### II Calculations.

We carry out full-frequency *e*-ph self-energy, we find that an *d* states in the core. We have verified that including the semicore *d* states of Ga as valence states does not lead to significant changes in the II rates, which validates our approach, because only the imaginary part of the

## Acknowledgments

This research was supported by the Scientific Discovery through Advanced Computing (SciDAC) Program on Excited State Phenomena in Energy Materials funded by US Department of Energy, Offices of Basic Energy Sciences and Advanced Scientific Computing Research Contract DE-AC02-05CH11231 at Lawrence Berkeley National Laboratory, which provided for algorithm and code developments and simulations, and National Science Foundation Grant DMR 10-1006184, which provided for basic theory and formalism. Work at the Molecular Foundry was supported by the Office of Science, Office of Basic Energy Sciences, US Department of Energy Contract DE-AC02-05CH11231. This research used resources of the National Energy Research Scientific Computing Center, which is supported by the Office of Science, US Department of Energy.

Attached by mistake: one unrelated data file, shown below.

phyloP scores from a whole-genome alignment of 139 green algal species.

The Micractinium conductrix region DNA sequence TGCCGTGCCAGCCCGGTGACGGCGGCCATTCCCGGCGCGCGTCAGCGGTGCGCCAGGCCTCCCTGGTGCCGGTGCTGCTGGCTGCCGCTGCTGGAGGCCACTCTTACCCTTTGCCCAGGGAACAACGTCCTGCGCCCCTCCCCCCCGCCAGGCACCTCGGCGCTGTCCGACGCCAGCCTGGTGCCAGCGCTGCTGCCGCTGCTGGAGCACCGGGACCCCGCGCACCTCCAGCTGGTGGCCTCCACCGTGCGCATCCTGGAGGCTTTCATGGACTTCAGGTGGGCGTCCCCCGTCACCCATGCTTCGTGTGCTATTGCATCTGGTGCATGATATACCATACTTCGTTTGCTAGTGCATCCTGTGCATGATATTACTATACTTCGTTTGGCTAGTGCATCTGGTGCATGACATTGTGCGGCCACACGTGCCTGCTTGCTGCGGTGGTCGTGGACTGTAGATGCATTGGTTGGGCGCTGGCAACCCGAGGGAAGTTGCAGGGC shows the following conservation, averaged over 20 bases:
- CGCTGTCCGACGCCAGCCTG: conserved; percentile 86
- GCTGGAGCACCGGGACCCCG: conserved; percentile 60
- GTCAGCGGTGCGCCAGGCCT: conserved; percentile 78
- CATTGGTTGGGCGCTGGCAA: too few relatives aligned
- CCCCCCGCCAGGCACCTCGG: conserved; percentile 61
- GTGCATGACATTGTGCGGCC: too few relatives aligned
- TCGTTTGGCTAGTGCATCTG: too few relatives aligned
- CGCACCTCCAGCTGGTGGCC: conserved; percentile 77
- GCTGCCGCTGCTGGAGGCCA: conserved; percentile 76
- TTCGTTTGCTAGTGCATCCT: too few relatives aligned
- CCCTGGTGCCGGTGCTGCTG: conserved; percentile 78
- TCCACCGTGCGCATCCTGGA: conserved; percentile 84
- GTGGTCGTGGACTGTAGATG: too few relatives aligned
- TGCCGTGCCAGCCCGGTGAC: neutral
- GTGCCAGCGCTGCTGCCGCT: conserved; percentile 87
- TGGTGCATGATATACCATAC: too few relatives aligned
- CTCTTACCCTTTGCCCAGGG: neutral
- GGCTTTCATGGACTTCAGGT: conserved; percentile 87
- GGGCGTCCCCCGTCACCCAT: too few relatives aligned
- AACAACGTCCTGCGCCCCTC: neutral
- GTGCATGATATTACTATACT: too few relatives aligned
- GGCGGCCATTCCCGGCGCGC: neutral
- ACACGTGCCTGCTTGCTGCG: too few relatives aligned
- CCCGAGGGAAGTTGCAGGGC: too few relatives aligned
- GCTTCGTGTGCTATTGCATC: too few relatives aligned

## Footnotes

- ↵
^{1}To whom correspondence should be addressed. Email: sglouie{at}berkeley.edu.

Author contributions: M.B., D.V.-F., J.B.N., and S.G.L. designed research; M.B., D.V.-F., and C.S.O. performed calculations; M.B., D.V.-F., J.B.N., and S.G.L. analyzed data; M.B., D.V.-F., J.B.N., and S.G.L. wrote the paper; and C.S.O. contributed to code development.

The authors declare no conflict of interest.

This article is a PNAS Direct Submission.

This article contains supporting information online at www.pnas.org/lookup/suppl/doi:10.1073/pnas.1419446112/-/DCSupplemental.